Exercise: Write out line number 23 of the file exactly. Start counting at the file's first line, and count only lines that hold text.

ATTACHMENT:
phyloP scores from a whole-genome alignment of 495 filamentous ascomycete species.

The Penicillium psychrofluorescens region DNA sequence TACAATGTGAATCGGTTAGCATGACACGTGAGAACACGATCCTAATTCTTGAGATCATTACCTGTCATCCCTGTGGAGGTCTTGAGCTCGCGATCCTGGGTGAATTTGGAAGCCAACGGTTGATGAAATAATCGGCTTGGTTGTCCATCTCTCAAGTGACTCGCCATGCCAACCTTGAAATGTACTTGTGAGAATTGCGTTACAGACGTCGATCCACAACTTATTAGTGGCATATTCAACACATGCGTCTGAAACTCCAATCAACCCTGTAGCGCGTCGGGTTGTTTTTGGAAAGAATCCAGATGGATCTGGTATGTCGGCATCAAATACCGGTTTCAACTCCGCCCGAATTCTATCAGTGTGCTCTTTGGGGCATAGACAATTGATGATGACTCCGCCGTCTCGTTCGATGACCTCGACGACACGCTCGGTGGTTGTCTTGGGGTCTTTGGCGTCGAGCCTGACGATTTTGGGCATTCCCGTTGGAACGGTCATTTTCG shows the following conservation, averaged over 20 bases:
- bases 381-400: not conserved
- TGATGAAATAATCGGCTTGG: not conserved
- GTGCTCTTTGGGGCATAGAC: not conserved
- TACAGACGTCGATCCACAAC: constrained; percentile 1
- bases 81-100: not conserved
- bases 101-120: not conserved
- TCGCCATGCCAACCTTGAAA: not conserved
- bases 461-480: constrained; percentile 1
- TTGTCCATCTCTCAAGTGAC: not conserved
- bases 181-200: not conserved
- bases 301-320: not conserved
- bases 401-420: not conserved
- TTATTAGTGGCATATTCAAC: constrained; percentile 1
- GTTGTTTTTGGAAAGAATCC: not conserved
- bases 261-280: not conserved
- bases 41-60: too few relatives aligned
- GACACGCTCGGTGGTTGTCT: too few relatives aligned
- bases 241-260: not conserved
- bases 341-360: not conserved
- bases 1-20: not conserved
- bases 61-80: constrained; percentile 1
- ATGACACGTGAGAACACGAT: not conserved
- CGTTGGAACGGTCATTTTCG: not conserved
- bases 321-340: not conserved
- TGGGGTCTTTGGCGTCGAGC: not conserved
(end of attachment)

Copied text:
- bases 61-80: constrained; percentile 1